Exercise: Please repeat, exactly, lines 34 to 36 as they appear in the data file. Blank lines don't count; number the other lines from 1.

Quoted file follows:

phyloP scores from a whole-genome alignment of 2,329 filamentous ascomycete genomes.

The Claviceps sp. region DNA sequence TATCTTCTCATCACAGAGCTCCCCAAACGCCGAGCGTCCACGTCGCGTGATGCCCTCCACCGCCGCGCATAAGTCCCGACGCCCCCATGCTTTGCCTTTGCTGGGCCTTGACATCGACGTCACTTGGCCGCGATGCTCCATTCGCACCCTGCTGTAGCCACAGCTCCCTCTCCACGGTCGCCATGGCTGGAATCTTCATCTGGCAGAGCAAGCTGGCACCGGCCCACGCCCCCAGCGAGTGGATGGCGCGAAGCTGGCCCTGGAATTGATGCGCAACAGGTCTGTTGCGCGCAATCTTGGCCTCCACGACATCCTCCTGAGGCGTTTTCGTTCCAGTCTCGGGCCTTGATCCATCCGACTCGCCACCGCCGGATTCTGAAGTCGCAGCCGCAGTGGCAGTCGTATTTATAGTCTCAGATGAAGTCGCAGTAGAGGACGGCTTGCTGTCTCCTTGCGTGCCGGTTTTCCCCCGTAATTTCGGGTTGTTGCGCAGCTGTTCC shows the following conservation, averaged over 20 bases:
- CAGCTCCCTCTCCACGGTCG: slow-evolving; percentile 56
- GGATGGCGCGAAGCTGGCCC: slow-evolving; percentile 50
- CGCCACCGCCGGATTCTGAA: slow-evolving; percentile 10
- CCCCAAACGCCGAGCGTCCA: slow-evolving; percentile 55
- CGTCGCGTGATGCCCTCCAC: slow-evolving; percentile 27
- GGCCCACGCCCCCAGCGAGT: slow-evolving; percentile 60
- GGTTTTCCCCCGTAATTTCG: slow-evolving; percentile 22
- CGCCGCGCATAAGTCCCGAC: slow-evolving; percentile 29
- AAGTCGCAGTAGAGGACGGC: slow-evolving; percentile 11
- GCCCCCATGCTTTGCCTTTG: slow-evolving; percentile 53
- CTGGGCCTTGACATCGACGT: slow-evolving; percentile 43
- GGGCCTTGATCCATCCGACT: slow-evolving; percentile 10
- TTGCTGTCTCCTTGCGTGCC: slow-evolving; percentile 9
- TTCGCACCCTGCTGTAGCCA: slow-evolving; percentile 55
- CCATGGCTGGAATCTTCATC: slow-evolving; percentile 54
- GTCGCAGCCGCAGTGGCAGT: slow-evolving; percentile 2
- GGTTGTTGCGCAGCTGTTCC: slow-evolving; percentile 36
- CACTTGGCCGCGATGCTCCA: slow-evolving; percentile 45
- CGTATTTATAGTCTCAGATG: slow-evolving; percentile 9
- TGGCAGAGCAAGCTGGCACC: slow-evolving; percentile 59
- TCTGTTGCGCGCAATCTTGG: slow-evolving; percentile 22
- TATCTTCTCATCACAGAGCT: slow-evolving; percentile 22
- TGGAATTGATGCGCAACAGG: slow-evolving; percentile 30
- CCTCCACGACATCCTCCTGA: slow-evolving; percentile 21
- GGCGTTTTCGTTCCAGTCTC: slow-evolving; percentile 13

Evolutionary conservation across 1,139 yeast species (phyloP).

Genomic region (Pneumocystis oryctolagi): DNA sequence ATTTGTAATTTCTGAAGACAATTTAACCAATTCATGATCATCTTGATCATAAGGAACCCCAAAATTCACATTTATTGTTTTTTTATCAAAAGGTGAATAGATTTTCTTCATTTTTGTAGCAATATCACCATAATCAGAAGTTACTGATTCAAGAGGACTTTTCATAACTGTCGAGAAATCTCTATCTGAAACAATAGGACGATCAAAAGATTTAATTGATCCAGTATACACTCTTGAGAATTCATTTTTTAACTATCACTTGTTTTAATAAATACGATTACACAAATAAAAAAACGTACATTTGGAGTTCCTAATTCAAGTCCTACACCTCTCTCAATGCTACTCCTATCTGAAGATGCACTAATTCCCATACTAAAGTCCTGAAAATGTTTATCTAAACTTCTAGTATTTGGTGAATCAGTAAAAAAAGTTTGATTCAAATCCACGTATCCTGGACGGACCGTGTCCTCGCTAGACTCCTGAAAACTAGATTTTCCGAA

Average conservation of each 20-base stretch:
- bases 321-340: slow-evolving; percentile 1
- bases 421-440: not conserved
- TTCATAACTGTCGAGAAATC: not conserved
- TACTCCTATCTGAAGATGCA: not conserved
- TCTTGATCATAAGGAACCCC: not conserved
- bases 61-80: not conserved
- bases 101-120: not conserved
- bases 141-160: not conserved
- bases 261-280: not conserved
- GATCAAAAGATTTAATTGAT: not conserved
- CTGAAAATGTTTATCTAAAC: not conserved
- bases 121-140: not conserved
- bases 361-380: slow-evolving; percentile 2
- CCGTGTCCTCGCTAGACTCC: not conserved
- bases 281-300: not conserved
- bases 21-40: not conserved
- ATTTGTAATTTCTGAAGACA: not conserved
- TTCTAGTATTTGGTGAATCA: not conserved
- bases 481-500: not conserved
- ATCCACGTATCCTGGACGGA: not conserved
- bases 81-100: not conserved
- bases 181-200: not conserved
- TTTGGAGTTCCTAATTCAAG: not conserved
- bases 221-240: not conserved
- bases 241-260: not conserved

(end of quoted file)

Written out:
- TACTCCTATCTGAAGATGCA: not conserved
- TCTTGATCATAAGGAACCCC: not conserved
- bases 61-80: not conserved